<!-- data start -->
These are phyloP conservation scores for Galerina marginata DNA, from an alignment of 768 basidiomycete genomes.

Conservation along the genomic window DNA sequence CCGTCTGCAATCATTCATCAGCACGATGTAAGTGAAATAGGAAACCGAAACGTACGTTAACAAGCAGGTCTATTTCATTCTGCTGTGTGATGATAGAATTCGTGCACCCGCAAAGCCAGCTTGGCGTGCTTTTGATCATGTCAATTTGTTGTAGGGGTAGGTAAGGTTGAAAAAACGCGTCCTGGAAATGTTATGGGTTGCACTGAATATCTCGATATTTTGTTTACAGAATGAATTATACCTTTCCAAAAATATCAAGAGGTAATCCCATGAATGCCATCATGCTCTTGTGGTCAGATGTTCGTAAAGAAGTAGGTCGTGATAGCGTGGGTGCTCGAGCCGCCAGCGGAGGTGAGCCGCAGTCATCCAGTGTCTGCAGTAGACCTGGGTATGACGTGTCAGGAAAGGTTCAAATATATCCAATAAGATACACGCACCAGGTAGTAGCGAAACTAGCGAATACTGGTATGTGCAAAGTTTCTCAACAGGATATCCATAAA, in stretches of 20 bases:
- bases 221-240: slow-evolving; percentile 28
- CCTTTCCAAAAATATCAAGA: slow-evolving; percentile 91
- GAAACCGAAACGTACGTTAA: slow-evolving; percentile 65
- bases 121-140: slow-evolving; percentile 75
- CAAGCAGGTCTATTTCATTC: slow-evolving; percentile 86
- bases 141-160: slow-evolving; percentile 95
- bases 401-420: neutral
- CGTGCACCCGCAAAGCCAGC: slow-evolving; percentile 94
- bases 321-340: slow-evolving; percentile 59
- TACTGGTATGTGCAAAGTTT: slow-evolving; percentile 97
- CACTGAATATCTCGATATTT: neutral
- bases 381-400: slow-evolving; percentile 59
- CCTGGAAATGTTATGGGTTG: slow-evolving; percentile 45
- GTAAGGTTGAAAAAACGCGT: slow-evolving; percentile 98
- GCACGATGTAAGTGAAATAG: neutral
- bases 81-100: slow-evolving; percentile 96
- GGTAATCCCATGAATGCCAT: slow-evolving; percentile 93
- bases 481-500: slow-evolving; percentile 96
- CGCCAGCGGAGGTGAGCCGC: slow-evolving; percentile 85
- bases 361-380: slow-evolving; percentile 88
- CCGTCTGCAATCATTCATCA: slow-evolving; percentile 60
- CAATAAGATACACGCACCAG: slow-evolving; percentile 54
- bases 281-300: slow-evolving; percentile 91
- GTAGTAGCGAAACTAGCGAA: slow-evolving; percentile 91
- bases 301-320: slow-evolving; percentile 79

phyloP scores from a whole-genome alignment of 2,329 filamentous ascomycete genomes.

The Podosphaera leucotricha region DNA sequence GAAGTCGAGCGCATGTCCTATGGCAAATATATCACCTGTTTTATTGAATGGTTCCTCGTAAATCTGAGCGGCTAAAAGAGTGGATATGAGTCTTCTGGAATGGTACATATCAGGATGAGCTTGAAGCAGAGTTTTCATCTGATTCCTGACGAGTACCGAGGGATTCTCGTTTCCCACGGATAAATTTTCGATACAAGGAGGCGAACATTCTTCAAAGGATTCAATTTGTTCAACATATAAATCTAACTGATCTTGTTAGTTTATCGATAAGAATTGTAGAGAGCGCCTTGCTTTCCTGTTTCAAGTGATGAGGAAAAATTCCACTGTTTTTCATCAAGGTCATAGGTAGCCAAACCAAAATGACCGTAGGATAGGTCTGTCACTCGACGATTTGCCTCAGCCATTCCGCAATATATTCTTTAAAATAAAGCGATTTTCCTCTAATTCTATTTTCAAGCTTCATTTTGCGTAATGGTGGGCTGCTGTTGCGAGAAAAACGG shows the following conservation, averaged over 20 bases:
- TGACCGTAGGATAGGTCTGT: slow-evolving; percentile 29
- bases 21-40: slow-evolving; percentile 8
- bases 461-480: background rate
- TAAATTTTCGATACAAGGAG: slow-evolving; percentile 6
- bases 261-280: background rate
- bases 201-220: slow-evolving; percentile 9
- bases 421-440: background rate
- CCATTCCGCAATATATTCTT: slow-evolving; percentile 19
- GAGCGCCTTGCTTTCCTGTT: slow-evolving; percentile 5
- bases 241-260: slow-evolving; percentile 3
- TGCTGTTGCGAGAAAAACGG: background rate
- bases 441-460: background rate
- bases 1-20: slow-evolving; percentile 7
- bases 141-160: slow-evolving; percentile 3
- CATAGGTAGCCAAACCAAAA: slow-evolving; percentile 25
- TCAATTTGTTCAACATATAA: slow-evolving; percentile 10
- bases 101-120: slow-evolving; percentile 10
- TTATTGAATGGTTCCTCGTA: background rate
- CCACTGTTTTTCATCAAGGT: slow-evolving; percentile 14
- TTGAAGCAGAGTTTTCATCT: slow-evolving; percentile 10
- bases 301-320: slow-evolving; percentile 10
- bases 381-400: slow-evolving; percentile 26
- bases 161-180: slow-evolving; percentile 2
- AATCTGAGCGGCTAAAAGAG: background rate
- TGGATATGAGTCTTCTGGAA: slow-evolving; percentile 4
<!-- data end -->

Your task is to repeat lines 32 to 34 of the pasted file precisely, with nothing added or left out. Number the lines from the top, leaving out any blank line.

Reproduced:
- bases 461-480: background rate
- TAAATTTTCGATACAAGGAG: slow-evolving; percentile 6
- bases 261-280: background rate